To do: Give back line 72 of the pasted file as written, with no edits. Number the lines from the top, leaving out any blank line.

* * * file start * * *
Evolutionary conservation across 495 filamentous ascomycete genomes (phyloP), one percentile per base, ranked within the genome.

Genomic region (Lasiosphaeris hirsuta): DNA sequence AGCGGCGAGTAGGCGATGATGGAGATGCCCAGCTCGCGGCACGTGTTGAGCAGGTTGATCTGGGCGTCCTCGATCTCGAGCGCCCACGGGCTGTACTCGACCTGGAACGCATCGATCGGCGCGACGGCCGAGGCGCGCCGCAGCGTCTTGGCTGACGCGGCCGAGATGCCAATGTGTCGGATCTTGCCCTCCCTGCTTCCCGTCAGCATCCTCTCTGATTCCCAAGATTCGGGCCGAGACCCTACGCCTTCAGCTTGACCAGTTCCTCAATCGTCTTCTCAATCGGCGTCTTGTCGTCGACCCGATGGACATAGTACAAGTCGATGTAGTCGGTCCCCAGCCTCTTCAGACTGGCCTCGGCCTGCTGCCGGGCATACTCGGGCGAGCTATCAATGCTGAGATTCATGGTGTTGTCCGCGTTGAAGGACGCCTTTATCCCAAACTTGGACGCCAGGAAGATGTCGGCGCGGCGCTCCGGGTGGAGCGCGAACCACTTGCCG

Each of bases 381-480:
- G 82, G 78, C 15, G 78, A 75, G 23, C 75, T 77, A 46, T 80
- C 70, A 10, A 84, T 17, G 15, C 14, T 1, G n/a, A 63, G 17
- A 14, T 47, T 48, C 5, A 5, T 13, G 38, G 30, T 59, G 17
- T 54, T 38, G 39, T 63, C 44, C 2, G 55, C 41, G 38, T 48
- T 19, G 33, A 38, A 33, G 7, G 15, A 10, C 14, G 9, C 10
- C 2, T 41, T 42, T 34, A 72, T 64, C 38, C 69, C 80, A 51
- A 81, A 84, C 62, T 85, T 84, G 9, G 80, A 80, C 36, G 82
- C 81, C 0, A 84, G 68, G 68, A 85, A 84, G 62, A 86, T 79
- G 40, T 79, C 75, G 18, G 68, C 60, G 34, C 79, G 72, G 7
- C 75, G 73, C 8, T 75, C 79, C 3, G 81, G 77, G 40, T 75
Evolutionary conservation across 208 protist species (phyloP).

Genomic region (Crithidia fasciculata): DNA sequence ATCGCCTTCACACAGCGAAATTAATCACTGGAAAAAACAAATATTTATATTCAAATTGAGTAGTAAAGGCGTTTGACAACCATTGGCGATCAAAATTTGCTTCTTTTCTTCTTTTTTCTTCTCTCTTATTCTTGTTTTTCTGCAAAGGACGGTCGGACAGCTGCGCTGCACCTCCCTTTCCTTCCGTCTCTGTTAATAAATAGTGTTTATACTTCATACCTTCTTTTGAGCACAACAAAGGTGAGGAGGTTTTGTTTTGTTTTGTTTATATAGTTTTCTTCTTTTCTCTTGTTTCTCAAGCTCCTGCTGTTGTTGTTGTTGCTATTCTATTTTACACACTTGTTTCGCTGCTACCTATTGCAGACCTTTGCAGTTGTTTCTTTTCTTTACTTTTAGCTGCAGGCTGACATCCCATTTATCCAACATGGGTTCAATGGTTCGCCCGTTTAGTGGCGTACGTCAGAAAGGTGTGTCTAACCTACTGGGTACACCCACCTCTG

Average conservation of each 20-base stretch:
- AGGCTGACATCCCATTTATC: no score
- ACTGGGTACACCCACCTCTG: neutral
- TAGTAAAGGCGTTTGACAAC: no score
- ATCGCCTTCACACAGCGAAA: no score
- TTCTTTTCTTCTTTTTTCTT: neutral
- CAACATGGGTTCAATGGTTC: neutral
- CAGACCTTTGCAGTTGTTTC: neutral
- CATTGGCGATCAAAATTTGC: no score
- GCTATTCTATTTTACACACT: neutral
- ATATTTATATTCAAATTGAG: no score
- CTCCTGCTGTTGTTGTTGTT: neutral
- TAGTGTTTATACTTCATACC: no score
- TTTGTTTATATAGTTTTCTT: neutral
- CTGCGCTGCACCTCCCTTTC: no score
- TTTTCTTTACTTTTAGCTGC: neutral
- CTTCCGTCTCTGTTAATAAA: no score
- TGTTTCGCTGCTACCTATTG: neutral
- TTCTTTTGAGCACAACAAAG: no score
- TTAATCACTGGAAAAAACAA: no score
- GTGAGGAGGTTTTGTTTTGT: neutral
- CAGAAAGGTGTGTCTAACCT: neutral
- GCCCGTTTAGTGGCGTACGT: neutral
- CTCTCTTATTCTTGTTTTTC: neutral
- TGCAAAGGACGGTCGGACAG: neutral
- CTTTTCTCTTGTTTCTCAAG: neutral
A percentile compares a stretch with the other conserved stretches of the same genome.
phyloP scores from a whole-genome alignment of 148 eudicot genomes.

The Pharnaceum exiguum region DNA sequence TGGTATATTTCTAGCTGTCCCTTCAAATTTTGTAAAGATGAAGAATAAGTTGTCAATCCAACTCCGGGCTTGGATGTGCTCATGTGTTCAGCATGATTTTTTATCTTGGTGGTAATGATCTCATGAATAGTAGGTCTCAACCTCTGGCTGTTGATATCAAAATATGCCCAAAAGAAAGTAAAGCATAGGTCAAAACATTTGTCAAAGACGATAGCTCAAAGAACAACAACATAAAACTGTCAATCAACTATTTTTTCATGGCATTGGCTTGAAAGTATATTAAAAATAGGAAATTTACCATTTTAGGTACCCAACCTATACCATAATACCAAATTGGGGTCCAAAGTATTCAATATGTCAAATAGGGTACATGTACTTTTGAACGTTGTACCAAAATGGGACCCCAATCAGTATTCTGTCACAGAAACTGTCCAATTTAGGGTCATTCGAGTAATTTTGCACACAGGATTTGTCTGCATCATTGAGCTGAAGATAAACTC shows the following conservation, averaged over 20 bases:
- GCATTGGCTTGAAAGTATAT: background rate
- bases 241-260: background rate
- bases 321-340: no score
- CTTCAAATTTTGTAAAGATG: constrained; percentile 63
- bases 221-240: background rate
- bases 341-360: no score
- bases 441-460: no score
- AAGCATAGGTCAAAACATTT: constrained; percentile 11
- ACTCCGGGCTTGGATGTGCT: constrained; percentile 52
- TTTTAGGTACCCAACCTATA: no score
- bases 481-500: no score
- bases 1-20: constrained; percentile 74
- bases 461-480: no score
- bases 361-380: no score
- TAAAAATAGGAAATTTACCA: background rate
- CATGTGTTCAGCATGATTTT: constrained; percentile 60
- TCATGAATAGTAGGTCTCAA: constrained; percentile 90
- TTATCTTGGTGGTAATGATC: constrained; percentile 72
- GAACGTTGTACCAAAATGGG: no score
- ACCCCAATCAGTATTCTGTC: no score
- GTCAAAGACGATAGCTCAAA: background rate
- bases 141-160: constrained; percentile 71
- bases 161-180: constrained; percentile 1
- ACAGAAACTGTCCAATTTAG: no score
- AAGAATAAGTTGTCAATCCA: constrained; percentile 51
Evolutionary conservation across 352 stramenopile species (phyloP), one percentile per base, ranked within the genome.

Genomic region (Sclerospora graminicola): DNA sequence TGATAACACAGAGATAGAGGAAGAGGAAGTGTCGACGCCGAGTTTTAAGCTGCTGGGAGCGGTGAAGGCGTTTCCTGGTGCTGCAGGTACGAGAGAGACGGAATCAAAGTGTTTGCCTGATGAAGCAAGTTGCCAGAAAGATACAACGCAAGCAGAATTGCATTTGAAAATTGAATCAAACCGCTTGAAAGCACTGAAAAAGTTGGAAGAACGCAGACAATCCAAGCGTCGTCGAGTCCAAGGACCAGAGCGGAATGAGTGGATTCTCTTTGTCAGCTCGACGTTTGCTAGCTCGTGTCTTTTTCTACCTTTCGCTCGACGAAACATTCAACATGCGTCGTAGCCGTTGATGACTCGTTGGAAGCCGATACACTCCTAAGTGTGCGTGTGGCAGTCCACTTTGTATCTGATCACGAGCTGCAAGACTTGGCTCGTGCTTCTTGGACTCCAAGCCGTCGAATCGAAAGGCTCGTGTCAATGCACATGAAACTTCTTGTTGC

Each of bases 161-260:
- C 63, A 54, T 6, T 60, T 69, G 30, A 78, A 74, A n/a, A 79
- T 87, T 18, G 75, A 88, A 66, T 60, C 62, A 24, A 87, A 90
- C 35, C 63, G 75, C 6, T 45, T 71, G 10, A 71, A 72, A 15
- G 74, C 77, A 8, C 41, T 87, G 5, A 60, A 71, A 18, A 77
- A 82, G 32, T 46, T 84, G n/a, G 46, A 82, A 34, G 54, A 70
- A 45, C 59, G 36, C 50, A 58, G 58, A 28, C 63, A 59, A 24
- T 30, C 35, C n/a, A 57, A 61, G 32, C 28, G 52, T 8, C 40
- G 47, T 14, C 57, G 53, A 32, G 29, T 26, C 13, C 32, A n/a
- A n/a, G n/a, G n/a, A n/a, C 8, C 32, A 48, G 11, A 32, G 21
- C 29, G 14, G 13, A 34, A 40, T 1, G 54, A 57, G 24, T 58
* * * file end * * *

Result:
Each of bases 161-260: